Dillo Day: Five Daniel Caesar must-listens, in no particular order

    As Dillo Day approaches, we’re getting closer and closer to hearing Daniel Caesar’s soulful voice in person. Caesar is an artist who fluidly mixes genres; from R&B to blues, he communicates themes of passion, longing and faith with nuance. Here’s five songs that exhibit the depth and vulnerability of Caesar’s music.


    1. “Japanese Denim” reflects on whether love can really last forever. Caesar starts by describing his relationship as blissful: crooning, “I’m so in love, so in love.” As time goes on, however, he realizes that even the one he loves doesn’t truly know him. He crosses R&B and blues on this track, featuring a continuous lead guitar rhythm and funky bass that complements his jazzy diction.

    2. One of his best-known tracks, “Get You (feat. Kali Uchis)” is another song that deals with love, but with sexier undertones. He praises a love he feels he doesn’t deserve, accentuating his gratitude to his lover with religious references: “Kingdoms have fallen, angels be calling, none of that could ever make me leave.” Despite all the chaos in the world, he’s devoted. Kali Uchis’ verses create a call-and-response, making the song feel like a conversation between lovers.

    3. On “Hold Me Down,” Caesar’s gospel influences shine through. In the first part of this song, he’s begging for validation, asking his lover to say she loves him if she means it. This is accompanied by a faster, slightly frantic bassline and background vocalizations that hint at a soon-to-come response to his insecurity. He’s called out by his lover, who’s been holding it down for him already. Caesar then interpolates Kirk Franklin’s “Hold me Now,” asking if his lover will stay true.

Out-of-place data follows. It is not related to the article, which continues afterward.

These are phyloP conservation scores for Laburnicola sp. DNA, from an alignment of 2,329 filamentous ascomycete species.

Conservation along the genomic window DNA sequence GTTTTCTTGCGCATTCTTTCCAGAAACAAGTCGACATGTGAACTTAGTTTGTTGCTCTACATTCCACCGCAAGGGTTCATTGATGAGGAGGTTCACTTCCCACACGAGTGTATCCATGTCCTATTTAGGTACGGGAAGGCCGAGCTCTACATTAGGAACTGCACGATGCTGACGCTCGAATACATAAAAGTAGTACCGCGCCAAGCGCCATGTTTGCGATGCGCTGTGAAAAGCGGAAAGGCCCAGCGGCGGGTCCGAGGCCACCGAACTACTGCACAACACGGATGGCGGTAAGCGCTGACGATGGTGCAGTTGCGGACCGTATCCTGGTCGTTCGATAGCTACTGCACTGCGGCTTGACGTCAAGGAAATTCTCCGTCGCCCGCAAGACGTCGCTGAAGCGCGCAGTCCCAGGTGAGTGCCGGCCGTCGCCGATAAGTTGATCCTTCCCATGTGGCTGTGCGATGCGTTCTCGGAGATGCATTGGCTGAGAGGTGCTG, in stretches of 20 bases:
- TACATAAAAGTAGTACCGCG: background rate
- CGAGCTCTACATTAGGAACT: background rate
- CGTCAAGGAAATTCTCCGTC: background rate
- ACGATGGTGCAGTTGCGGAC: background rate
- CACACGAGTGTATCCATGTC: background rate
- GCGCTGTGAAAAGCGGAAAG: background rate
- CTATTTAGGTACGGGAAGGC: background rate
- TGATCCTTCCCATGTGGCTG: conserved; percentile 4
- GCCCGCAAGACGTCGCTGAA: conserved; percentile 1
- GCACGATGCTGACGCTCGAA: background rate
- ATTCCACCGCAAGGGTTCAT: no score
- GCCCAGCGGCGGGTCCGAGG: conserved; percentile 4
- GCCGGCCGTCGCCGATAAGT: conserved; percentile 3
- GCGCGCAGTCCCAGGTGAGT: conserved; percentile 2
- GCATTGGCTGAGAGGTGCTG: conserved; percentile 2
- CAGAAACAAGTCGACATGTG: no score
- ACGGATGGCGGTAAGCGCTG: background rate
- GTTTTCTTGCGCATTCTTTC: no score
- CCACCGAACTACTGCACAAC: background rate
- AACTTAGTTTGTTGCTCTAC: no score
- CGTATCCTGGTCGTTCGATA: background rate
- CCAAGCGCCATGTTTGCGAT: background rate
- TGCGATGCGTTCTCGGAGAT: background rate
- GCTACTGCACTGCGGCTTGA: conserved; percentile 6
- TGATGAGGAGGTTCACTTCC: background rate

4. “Death & Taxes” more directly addresses Caesar’s loss of faith. He again employs a blues sound, lamenting over the taxes of religion. He knows that there are “only two things in this life that are sure,” and therefore there’s no reason to repent for his sins. He emphasizes his higher register on this song, breathily enunciating each line as if he’s finally free from something that had been weighing him down.

    5. “We Find Love” is slightly spiteful, yet hopeful in the aftermath of a break-up. The instrumentation and harmonies ooze gospel as he repeats, “We find love, we get up.” It’s almost as if he’s trying to convince himself that despite his emotional turmoil, he can pretend he’s fine until he’s actually fine. This interplay of peace and fragility further highlights the emotional brevity of Caesar’s work.

    It’s not clear what songs Caesar will be playing at Dillo, but these tracks introduce the main themes in Caesar’s music while showcasing his musical skill. No matter what he plays, Dillo will be in for a sonically diverse R&B and soul experience.


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